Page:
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Roy Forbes celebrates 50 years in music this weekend in Oak Bay

The two-time Juno Award nominee has tour dates in support of the new album, Edge of Blue

IN CONCERT: Roy Forbes

Where: Upstairs Lounge, Oak Bay Recreation Centre, 1975 Bee St.

When: Saturday, May 28, 7:30 p.m. (doors at 6)

Tickets: $30 from beaconridgeproductions.com; $35 at the door

Roy Forbes has made his return following the longest break of his 50-year career, an 18-month stretch of inactivity due to COVID-19. That is a surprise unto itself.

Forbes, who lost his right eye to glaucoma when he was six, lost sight in his left eye following an accident at home in 2015. Now legally blind, the 69-year-old could have called it a day during the pandemic, with very little left to prove. Few among his legion of fans would have blamed the popular North Vancouver resident, had he chosen to retire. But he returned to music, and released his first new album of material in 14 years.

The two-time Juno Award nominee, who recorded as Bim until 1982, now has tour dates in support of the new album, Edge of Blue, including a stop Saturday at the Oak Bay Recreation Centre’s Upstairs Lounge. Fans often approach the Dawson Creek native and tell him they are overjoyed to see him on stage again; the feeling is mutual, Forbes said.

“Some of us have been hanging out with each other for almost 50 years. I was happy to get us all back together again.”

Forbes is performing solo at the moment, which is how many in B.C. will remember him from his early days in the Vancouver scene. He arrived in 1971 as a relatively untested talent known solely as Bim, but Forbes quickly asserted himself. Word of his singing, songwriting and guitar playing prowess grew, leading to several key shows and studio sessions, with everyone from David Foster, Richard Thompson and Rita Coolidge to John Lee Hooker and Santana.

“I’m more than capable of carrying it [solo],” he said. “Frankly, I like it that way. I can walk the tightrope on my own and make a little change in a tune, and I don’t have to worry about people following me.”

Not every show in the ’70s was a cakewalk for Forbes, whose music has always been suited to environments where listening — not partying — is a priority. As an upstart in the tough Vancouver scene, however, he didn’t always have a say in the matter. Genres were less defined back then, so he found himself on stage in some unforgiving environments.

“I opened for Jeff Beck at the Queen Elizabeth Theatre in 1975, and the crowd was full of heavy metal guitar players who must have been thinking: ‘What the hell is this guy doing up there?’ ” he said with a laugh. “And then I pulled it out I’m So Lonesome I Could Cry, a Hank Williams tune that I’d done for years, and won them over.”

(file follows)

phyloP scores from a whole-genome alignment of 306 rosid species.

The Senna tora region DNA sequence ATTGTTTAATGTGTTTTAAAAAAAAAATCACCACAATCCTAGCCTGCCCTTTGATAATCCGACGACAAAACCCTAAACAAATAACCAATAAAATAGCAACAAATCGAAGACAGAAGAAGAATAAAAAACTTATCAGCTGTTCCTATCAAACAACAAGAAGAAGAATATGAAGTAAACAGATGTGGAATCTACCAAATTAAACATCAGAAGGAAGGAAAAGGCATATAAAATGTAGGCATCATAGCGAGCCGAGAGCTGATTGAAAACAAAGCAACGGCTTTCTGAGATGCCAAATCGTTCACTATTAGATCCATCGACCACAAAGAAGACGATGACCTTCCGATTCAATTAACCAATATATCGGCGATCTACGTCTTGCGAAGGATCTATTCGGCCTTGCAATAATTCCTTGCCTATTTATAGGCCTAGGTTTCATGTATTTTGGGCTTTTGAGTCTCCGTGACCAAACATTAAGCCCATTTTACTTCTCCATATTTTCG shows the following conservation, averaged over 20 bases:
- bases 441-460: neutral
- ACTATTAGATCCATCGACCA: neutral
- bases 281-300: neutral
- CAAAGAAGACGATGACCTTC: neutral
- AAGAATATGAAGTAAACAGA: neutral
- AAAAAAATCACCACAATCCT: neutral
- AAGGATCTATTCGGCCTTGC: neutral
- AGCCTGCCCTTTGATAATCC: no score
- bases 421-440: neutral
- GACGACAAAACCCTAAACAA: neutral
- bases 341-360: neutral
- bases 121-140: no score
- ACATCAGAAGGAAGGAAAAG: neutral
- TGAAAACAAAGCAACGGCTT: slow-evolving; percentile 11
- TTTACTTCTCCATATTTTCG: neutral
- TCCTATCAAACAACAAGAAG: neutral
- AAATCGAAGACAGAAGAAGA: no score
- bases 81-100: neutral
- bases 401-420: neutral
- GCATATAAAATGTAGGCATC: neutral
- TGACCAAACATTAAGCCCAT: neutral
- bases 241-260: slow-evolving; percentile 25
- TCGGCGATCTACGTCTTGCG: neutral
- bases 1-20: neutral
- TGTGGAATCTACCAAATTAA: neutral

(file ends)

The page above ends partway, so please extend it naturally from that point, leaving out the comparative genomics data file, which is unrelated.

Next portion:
Forbes has dabbled in the years since, from a Christmas album with Connie Kaldor and Norm MacPherson, to membership in the super-group UHF, with Shari Ulrich of the Hometown Band and Bill Henderson of Chilliwack. Edge of Blue, his first studio recording since 2006, arrived in 2020, and brought into the fold a host of Vancouver luminaries, from bluegrass mandolinist John Reischman and jazz pianist Chris Gestrin to multi-instrumentalist Claire Lawrence of The Collectors.

Forbes said it has been a fascinating journey thus far, from playing rock and roll in Dawson Creek to mining singer-songwriter territory around Western Canadian festivals. “There are a handful of us who are still doing it, who were doing it back in the day, and that’s cool. We just keep going. I lost my sight in 2015, but I was able to get back on stage within five or six months of my accident. I just kept going.”

Hitting the road with fresh material is a dream scenario for Forbes. His fans often demand to hear specific songs at each concert — Lifting My Heart, If I Were a Raven, or So Close to Home — so he will delve into Edge of Blue when he needs to quell the stream of requests, Forbes said jokingly.

“Those fans that I made in the ‘70s with those first records, those songs belong to them. The fans stuck with me when I did the name change in ‘87, and they are so loyal, through the ‘80s up until now. It’s a loyal bunch. And it really hits me now. I don’t know if it’s the 50-year mark, but the connection that we have, the fans and I, it’s deep. It’s really deep. It’s quite emotional sitting there, at the CD table, chatting with people and getting their story. The tunes have gone out there and they’ve done something. It feels really good.”

mdevlin@timescolonist.com